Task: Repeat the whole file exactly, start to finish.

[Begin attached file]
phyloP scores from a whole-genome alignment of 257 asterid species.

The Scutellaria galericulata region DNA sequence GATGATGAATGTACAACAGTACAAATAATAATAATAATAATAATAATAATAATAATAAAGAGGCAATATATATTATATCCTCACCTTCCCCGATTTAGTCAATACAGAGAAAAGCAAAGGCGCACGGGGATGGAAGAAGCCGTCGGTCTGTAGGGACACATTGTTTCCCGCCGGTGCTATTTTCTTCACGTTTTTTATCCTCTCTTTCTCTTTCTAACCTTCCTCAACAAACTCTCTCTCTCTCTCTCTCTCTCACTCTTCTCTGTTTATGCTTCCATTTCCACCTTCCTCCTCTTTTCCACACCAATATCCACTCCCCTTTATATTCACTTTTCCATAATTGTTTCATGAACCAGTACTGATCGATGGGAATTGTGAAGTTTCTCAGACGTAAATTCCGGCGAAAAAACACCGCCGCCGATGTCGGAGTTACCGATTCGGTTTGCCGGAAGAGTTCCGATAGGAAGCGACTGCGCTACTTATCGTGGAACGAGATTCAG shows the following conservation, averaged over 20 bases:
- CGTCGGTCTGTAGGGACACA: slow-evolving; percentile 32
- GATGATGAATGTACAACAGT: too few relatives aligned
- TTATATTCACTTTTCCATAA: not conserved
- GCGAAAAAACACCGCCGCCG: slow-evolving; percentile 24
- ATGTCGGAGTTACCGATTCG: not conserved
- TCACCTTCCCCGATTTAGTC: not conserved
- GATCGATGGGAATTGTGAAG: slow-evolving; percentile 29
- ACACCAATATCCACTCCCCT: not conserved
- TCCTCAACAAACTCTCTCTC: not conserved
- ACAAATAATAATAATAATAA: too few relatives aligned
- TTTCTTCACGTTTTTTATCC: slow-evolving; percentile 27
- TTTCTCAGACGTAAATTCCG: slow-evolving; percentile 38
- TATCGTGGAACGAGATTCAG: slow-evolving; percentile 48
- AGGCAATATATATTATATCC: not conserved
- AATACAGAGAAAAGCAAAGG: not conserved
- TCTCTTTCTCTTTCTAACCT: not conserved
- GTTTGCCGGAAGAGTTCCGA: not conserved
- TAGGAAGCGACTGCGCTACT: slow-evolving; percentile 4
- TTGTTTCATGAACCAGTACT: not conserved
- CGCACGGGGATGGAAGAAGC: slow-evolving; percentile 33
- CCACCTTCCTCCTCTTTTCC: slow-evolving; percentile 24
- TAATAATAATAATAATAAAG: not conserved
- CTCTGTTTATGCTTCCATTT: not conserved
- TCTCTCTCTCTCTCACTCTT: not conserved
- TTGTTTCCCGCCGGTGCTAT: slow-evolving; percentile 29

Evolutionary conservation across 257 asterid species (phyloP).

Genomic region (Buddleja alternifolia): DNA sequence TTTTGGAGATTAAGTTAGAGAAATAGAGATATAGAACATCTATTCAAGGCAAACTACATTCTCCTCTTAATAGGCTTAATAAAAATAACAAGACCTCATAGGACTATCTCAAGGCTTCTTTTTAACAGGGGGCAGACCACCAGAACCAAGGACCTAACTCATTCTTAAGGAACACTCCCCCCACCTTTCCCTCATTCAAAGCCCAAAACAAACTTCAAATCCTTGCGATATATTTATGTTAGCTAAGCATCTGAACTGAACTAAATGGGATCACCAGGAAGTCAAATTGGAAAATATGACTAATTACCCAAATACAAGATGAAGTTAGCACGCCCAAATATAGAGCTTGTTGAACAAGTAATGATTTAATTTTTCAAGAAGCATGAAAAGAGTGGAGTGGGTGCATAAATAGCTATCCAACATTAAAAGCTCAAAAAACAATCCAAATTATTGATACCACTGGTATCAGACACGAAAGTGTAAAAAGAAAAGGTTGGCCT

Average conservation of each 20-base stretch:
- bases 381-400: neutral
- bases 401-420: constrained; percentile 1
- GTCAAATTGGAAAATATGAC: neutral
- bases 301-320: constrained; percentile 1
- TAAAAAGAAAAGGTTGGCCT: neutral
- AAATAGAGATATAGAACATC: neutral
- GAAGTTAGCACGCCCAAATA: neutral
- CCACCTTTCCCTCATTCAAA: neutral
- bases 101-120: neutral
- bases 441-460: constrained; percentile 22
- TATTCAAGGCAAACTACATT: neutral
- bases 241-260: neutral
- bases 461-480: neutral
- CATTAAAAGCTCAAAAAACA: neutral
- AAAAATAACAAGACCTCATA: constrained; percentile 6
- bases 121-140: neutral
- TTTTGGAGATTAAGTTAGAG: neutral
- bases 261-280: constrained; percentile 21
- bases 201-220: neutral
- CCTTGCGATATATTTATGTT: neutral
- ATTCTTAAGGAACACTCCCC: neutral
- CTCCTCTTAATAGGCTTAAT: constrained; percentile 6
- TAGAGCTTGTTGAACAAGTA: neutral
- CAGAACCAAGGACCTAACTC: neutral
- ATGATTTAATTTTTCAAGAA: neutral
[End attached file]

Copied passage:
phyloP scores from a whole-genome alignment of 257 asterid species.

The Scutellaria galericulata region DNA sequence GATGATGAATGTACAACAGTACAAATAATAATAATAATAATAATAATAATAATAATAAAGAGGCAATATATATTATATCCTCACCTTCCCCGATTTAGTCAATACAGAGAAAAGCAAAGGCGCACGGGGATGGAAGAAGCCGTCGGTCTGTAGGGACACATTGTTTCCCGCCGGTGCTATTTTCTTCACGTTTTTTATCCTCTCTTTCTCTTTCTAACCTTCCTCAACAAACTCTCTCTCTCTCTCTCTCTCTCACTCTTCTCTGTTTATGCTTCCATTTCCACCTTCCTCCTCTTTTCCACACCAATATCCACTCCCCTTTATATTCACTTTTCCATAATTGTTTCATGAACCAGTACTGATCGATGGGAATTGTGAAGTTTCTCAGACGTAAATTCCGGCGAAAAAACACCGCCGCCGATGTCGGAGTTACCGATTCGGTTTGCCGGAAGAGTTCCGATAGGAAGCGACTGCGCTACTTATCGTGGAACGAGATTCAG shows the following conservation, averaged over 20 bases:
- CGTCGGTCTGTAGGGACACA: slow-evolving; percentile 32
- GATGATGAATGTACAACAGT: too few relatives aligned
- TTATATTCACTTTTCCATAA: not conserved
- GCGAAAAAACACCGCCGCCG: slow-evolving; percentile 24
- ATGTCGGAGTTACCGATTCG: not conserved
- TCACCTTCCCCGATTTAGTC: not conserved
- GATCGATGGGAATTGTGAAG: slow-evolving; percentile 29
- ACACCAATATCCACTCCCCT: not conserved
- TCCTCAACAAACTCTCTCTC: not conserved
- ACAAATAATAATAATAATAA: too few relatives aligned
- TTTCTTCACGTTTTTTATCC: slow-evolving; percentile 27
- TTTCTCAGACGTAAATTCCG: slow-evolving; percentile 38
- TATCGTGGAACGAGATTCAG: slow-evolving; percentile 48
- AGGCAATATATATTATATCC: not conserved
- AATACAGAGAAAAGCAAAGG: not conserved
- TCTCTTTCTCTTTCTAACCT: not conserved
- GTTTGCCGGAAGAGTTCCGA: not conserved
- TAGGAAGCGACTGCGCTACT: slow-evolving; percentile 4
- TTGTTTCATGAACCAGTACT: not conserved
- CGCACGGGGATGGAAGAAGC: slow-evolving; percentile 33
- CCACCTTCCTCCTCTTTTCC: slow-evolving; percentile 24
- TAATAATAATAATAATAAAG: not conserved
- CTCTGTTTATGCTTCCATTT: not conserved
- TCTCTCTCTCTCTCACTCTT: not conserved
- TTGTTTCCCGCCGGTGCTAT: slow-evolving; percentile 29

Evolutionary conservation across 257 asterid species (phyloP).

Genomic region (Buddleja alternifolia): DNA sequence TTTTGGAGATTAAGTTAGAGAAATAGAGATATAGAACATCTATTCAAGGCAAACTACATTCTCCTCTTAATAGGCTTAATAAAAATAACAAGACCTCATAGGACTATCTCAAGGCTTCTTTTTAACAGGGGGCAGACCACCAGAACCAAGGACCTAACTCATTCTTAAGGAACACTCCCCCCACCTTTCCCTCATTCAAAGCCCAAAACAAACTTCAAATCCTTGCGATATATTTATGTTAGCTAAGCATCTGAACTGAACTAAATGGGATCACCAGGAAGTCAAATTGGAAAATATGACTAATTACCCAAATACAAGATGAAGTTAGCACGCCCAAATATAGAGCTTGTTGAACAAGTAATGATTTAATTTTTCAAGAAGCATGAAAAGAGTGGAGTGGGTGCATAAATAGCTATCCAACATTAAAAGCTCAAAAAACAATCCAAATTATTGATACCACTGGTATCAGACACGAAAGTGTAAAAAGAAAAGGTTGGCCT

Average conservation of each 20-base stretch:
- bases 381-400: neutral
- bases 401-420: constrained; percentile 1
- GTCAAATTGGAAAATATGAC: neutral
- bases 301-320: constrained; percentile 1
- TAAAAAGAAAAGGTTGGCCT: neutral
- AAATAGAGATATAGAACATC: neutral
- GAAGTTAGCACGCCCAAATA: neutral
- CCACCTTTCCCTCATTCAAA: neutral
- bases 101-120: neutral
- bases 441-460: constrained; percentile 22
- TATTCAAGGCAAACTACATT: neutral
- bases 241-260: neutral
- bases 461-480: neutral
- CATTAAAAGCTCAAAAAACA: neutral
- AAAAATAACAAGACCTCATA: constrained; percentile 6
- bases 121-140: neutral
- TTTTGGAGATTAAGTTAGAG: neutral
- bases 261-280: constrained; percentile 21
- bases 201-220: neutral
- CCTTGCGATATATTTATGTT: neutral
- ATTCTTAAGGAACACTCCCC: neutral
- CTCCTCTTAATAGGCTTAAT: constrained; percentile 6
- TAGAGCTTGTTGAACAAGTA: neutral
- CAGAACCAAGGACCTAACTC: neutral
- ATGATTTAATTTTTCAAGAA: neutral